What are DDoS Attacks and How to Avoid Them?

DDoS attacks can be brief or repeated, with an impact on your website that can last for days, weeks, or even months. See how to protect yourself here.

What are DDOS Attacks and How to Avoid Them?

DDoS attacks are increasing by 31% year over year. Unlike other types of cyberattacks, DDoS attacks do not attempt to breach your security perimeter or steal data. They aim to make your website and servers unavailable. They can also serve as a smokescreen for other malicious activities.

DDoS attacks can be brief or repeated, with an impact on your website that can last for days, weeks, or even months. 

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DDoS attack, an invasion of “zombies”

DDoS is short for Distributed Denial of Service. This attack seeks to disrupt a website or network by flooding it with traffic.

To better understand how it works, imagine waiting for a call from a friend. Suddenly, thousands of numbers start calling you simultaneously for no reason. The chances of receiving your friend's call are considerably reduced. In addition, your telephone line will be completely saturated and unusable during this time.

A DDoS attack infiltrates a web server to send so many requests to serve a page that it collapses under demand. As a result, available Internet bandwidth, CPU, and RAM capacity will be exceeded. 

The impact can range from minor inconvenience due to disruption of services to bringing websites, apps, or even entire businesses offline.

Denial of service attacks uses malware to create a botnet, which can be considered an army of "zombie" computers. This army is sent to the front, in a network, to attack a website or an online service.

In many cases, a "zombie" PC owner is unaware of the malware infection. He is a victim of the script that will launch the DDoS attack.

DDoS attack categories

There are several types of DDoS attacks classified into 3 main categories:

1. Volume-based attacks

Volume-based DDoS attacks remain the most common. Hackers use a large number of computers and Internet connections (often spread all over the world) to flood a website with traffic. The goal? Obstruct available bandwidth.

Legitimate traffic can't get through, and the hackers manage to take the site down. An example of a volume-based attack is User Datagram Protocol (UDP) flooding. The hacker sends packets of information and protocols unknown to the network to destabilize it and bring it down.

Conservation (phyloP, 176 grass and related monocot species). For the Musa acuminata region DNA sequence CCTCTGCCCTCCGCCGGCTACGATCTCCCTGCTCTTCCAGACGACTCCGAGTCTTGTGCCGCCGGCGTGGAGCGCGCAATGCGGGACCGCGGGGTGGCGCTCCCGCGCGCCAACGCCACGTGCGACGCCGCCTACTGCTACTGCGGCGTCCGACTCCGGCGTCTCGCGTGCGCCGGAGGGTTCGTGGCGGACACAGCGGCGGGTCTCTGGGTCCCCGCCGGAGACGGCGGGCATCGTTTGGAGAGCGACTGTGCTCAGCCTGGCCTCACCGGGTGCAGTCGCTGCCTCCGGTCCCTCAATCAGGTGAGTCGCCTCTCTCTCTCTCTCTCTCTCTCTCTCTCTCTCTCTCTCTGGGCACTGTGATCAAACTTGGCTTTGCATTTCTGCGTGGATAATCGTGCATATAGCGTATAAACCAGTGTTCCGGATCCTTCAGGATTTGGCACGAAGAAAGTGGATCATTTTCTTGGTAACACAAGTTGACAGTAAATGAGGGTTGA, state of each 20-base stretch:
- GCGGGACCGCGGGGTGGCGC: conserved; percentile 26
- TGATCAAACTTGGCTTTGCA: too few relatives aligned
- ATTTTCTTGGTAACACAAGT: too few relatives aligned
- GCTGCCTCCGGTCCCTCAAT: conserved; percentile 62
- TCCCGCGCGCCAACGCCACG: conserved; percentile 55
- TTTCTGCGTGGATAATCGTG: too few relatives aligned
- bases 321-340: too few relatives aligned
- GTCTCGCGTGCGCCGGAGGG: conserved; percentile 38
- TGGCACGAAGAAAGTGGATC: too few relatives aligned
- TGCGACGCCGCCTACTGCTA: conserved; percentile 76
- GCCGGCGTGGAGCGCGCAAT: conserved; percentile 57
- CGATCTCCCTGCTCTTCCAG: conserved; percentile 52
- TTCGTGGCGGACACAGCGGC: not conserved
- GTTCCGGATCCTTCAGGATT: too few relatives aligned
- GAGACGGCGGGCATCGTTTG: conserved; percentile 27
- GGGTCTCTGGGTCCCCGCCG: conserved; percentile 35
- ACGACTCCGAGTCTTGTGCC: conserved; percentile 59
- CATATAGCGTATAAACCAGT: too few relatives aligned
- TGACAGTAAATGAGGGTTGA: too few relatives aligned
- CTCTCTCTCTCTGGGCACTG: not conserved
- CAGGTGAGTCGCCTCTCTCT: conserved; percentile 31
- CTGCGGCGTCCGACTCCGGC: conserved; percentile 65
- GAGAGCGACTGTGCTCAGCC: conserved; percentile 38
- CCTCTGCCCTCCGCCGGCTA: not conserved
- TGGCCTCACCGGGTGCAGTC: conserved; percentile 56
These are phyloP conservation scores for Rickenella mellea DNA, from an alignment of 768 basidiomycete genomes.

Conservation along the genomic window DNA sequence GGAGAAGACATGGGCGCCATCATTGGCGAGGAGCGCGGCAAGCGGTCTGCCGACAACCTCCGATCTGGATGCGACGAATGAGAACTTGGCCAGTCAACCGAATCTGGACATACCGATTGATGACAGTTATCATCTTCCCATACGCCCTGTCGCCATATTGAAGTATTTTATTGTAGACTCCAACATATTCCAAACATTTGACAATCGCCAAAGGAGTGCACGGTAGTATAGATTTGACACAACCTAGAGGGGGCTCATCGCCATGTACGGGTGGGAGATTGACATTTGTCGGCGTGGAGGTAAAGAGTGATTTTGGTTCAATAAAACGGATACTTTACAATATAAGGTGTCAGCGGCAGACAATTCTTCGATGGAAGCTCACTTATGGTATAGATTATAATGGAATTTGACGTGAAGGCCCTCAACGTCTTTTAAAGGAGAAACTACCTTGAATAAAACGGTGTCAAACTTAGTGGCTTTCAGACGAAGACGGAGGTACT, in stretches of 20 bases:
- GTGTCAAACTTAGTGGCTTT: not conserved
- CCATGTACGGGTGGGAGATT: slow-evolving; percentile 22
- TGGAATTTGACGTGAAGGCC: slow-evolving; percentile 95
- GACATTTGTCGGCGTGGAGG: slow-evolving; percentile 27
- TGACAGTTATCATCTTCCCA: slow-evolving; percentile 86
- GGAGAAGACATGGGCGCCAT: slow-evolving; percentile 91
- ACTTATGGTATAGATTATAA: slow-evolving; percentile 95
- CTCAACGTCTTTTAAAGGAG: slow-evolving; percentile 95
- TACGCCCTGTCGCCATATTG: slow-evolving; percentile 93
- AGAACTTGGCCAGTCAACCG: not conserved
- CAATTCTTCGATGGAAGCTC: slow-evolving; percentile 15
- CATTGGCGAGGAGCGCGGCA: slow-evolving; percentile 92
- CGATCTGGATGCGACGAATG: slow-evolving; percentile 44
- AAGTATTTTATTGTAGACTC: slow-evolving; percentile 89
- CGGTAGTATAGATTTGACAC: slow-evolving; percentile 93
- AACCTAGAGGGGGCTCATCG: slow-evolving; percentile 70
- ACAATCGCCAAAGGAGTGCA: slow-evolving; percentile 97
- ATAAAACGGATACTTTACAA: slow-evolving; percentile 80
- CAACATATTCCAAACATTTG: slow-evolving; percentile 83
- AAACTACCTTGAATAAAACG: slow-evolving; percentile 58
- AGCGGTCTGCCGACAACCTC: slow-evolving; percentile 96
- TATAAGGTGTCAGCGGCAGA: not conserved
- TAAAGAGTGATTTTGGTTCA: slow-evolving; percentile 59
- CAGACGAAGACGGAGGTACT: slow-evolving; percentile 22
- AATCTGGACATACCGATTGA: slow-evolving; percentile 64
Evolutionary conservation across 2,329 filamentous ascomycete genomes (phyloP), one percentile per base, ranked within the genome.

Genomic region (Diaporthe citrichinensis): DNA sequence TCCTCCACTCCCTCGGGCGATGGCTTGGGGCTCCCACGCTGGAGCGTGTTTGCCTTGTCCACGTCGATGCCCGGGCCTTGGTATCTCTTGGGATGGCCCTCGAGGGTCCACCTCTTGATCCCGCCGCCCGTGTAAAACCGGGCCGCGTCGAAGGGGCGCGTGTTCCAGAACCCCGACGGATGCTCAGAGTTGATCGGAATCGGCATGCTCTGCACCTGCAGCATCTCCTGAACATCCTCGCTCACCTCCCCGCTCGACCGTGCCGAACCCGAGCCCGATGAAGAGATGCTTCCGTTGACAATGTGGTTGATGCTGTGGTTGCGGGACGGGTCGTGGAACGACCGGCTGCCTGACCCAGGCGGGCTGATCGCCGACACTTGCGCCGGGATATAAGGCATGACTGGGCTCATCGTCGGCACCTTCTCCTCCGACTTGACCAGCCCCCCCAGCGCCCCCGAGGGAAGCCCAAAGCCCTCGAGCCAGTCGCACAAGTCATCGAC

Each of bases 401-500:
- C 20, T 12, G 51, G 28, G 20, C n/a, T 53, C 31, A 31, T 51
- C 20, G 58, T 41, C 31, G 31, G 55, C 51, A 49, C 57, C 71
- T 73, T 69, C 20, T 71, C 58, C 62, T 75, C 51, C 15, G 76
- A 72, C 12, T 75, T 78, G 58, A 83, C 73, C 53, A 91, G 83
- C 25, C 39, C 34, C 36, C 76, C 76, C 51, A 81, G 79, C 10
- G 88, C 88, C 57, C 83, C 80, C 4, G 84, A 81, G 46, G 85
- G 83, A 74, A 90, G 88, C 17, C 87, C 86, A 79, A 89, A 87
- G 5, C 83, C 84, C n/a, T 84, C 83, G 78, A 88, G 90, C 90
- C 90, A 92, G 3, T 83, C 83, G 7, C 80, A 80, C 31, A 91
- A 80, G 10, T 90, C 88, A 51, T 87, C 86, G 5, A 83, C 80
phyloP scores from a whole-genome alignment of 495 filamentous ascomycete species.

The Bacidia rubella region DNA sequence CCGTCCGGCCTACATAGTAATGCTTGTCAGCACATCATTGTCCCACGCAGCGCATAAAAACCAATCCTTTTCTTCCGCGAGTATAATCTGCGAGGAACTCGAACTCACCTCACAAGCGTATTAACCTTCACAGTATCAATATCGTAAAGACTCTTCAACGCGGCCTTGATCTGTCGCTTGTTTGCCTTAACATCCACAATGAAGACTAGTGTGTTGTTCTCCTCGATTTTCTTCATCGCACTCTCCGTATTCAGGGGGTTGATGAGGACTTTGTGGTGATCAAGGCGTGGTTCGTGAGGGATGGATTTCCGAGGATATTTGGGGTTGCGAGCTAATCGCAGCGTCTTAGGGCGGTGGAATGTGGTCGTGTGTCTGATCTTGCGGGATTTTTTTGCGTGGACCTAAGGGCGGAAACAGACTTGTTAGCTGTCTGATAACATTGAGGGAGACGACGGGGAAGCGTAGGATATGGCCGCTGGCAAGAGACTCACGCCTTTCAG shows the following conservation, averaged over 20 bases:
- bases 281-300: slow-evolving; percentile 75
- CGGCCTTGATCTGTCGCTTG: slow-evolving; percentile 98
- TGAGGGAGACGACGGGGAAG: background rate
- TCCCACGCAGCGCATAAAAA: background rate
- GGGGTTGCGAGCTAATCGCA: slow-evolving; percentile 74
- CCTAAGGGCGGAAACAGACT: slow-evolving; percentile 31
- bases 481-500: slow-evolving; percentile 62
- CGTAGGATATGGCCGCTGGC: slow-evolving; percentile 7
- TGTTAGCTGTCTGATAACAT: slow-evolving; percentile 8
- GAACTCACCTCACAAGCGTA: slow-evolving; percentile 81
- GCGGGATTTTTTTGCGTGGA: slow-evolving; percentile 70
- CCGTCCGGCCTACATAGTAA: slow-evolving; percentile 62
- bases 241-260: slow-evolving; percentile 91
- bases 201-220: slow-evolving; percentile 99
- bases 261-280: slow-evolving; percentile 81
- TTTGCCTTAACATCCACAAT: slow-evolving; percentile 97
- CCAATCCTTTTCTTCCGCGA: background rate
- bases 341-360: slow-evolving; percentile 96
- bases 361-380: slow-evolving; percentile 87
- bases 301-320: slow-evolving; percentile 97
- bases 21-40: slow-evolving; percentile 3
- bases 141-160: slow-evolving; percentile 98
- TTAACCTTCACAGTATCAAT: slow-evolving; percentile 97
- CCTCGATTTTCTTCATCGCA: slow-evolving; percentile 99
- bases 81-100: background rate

2. Protocol attacks

Unlike volume-based attacks, protocol attacks aim to exhaust server resources rather than bandwidth. They specifically target the intermediaries between the server and the website, such as firewalls and load balancers.

Hackers overwhelm web pages and resources by making fake protocol requests to consume all available resources.

An example of this type of attack is the Smurf DDoS or rebound attack. The targeted network responds to attacks by targeting itself, which increases its overhead.

3. L7 or application attacks

L7 attacks require fewer resources than the previous two while being the most sophisticated. They target vulnerabilities within applications (hence their name) such as Apache, Windows, and OpenBSD.

They bring down servers by making a large number of requests that seem legitimate at first glance by mimicking user traffic behavior. 

L7 attacks seek to disrupt specific functions or features of a website, such as online transactions. However, unlike other attacks, they can go unnoticed.

DDoS attacks are evolving every day. A new trend is that of "mixed attacks." Hackers launch a protocol attack to create a distraction, then an L7 attack. These types of threats are increasingly frequent, complex, and sometimes difficult to combat.

How do you know if you are under a DDoS attack?

A denial of service attack generates a lot of traffic to your site, which creates an awkward situation. How do you know if your site is doing well or if you are currently undergoing a maneuver from hackers?

Check where your traffic is coming from to get started. If you observe a sudden increase in the number of visitors, look for the cause: a marketing campaign, the quote of your company on television, a promotional email, the publication of a post on social networks (by your brand or an influencer), etc.

In the event that no marketing action is underway to explain this sudden increase, wait a few minutes. If an outage occurs due to a spike in legitimate traffic, it is usually only a matter of seconds before the site is back up and running.

Finally, to fully answer the question of how to know if you are under a DDoS attack, be aware that several clues should alert you: